In the early 1990’s a friend had a letter through the post. It was from a minor Nigerian bank official. He was writing to tell my friend that he needed to have a UK bank account in which he could “rest” 82 Million US dollars from a deceased oil magnate who had no heirs. All he needed was my friend’s name, date of birth, address and postcode plus the small matter of a £250 admin fee that the person writing the letter was sure my friend could see was a small price to pay. Sound familiar? It might be your bank details instead of the money, and the amount might vary, but it’s still the same principle and it’s been around for years. The scam is the same but the method is very different.
Email is now the most used way to scam an individual. The Nigerian Prince/Oil magnate is still going strong. It’s just a simple application of greed that appeals to the get rich quick instinctive in all of us. Don’t think of the people it sucks in as gullible. In some cases this might seem like a dream way out. At least if you have Cyber Liability Insurance, if you have a company that gets scammed, it’s not just individuals, then JMP has got it covered.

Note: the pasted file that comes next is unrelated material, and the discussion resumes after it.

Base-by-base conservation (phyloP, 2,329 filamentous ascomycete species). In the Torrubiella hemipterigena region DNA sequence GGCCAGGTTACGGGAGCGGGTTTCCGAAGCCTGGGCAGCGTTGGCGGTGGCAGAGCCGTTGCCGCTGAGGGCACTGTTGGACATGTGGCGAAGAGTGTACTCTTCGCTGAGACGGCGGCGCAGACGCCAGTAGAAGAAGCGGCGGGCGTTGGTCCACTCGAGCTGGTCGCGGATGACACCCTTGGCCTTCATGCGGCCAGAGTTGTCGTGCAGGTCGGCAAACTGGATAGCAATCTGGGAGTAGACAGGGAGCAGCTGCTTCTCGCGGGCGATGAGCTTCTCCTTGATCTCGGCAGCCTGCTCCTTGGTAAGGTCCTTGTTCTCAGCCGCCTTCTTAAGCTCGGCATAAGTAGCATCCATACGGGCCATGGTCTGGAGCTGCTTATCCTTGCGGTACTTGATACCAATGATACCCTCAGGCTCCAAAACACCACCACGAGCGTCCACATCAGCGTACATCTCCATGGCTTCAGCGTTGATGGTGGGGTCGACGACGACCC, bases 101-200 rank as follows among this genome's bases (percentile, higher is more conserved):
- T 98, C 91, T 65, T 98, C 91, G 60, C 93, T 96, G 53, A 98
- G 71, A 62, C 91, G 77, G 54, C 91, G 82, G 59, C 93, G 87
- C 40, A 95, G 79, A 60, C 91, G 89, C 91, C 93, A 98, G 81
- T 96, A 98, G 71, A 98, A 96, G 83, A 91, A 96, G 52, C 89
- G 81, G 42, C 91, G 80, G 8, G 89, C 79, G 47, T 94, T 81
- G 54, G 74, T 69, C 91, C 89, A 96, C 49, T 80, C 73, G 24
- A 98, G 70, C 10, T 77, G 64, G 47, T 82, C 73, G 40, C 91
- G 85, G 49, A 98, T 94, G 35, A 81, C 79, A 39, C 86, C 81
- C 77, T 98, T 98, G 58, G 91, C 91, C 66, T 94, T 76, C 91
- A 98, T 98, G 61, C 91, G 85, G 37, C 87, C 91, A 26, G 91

There are a few telltale signs to look for and this gentleman can give you some pointers as he baits the scammers. The English is suspect, full of grammatical errors and spelling mistakes. The story is far too good to be true and they want you to send money up front.